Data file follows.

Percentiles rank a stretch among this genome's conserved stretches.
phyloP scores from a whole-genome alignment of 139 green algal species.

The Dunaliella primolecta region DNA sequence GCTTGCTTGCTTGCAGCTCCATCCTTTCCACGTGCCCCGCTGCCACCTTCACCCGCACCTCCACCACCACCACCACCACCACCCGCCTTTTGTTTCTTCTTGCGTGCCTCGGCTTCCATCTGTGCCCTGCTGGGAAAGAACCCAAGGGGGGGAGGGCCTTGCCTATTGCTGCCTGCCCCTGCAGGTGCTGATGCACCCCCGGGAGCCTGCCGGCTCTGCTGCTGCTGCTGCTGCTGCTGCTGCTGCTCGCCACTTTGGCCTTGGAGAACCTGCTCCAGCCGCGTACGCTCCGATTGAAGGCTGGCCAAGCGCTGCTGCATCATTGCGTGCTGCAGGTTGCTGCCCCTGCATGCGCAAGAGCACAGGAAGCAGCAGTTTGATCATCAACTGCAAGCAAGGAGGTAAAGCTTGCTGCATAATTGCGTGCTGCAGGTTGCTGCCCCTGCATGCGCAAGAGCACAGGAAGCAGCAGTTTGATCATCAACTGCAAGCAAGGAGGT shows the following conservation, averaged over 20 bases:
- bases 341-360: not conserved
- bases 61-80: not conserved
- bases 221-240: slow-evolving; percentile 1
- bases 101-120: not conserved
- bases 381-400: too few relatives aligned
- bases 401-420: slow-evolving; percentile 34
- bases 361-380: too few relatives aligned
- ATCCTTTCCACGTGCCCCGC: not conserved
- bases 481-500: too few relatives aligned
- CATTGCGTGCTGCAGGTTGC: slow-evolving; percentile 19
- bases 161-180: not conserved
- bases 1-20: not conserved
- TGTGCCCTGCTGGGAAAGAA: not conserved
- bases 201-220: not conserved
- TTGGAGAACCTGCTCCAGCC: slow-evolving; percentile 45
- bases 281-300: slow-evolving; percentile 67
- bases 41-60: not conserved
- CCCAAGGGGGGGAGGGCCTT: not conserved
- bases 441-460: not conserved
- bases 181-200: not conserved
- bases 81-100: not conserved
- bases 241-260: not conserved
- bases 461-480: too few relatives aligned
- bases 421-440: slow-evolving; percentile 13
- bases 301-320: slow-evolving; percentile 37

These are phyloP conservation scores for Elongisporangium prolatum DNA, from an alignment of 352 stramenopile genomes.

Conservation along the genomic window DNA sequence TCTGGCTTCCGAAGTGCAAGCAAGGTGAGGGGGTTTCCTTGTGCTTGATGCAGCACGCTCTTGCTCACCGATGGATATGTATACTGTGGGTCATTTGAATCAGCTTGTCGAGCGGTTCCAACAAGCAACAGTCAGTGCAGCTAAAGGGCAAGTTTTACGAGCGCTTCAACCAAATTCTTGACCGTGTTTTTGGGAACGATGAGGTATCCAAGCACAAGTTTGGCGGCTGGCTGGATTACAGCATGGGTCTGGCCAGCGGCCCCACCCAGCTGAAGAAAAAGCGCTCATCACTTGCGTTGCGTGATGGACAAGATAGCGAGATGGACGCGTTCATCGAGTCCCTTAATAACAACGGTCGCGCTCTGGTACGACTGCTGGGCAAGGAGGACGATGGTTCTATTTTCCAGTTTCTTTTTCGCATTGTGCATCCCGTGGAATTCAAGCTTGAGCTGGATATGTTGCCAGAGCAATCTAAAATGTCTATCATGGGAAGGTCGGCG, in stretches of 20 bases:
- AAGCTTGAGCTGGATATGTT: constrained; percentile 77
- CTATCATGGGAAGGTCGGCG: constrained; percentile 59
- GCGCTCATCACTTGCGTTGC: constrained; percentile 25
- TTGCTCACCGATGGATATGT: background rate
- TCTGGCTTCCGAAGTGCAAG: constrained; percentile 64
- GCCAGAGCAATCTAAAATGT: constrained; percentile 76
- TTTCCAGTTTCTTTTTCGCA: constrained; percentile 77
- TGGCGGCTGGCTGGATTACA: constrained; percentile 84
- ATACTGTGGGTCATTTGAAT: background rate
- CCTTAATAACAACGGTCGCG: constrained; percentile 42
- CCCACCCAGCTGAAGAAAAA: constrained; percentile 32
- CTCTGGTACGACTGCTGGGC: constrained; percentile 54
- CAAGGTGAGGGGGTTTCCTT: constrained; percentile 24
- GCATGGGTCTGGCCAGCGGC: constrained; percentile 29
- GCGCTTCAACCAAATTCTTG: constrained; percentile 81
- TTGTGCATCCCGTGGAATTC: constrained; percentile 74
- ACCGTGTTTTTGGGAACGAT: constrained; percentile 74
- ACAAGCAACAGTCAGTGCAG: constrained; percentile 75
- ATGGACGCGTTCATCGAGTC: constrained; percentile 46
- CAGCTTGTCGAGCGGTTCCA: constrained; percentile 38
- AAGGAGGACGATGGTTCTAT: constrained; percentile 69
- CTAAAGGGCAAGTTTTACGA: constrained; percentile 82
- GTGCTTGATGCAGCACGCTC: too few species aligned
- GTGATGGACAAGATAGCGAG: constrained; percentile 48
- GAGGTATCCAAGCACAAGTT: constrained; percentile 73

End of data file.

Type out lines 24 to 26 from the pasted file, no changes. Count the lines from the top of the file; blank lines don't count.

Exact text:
- bases 81-100: not conserved
- bases 241-260: not conserved
- bases 461-480: too few relatives aligned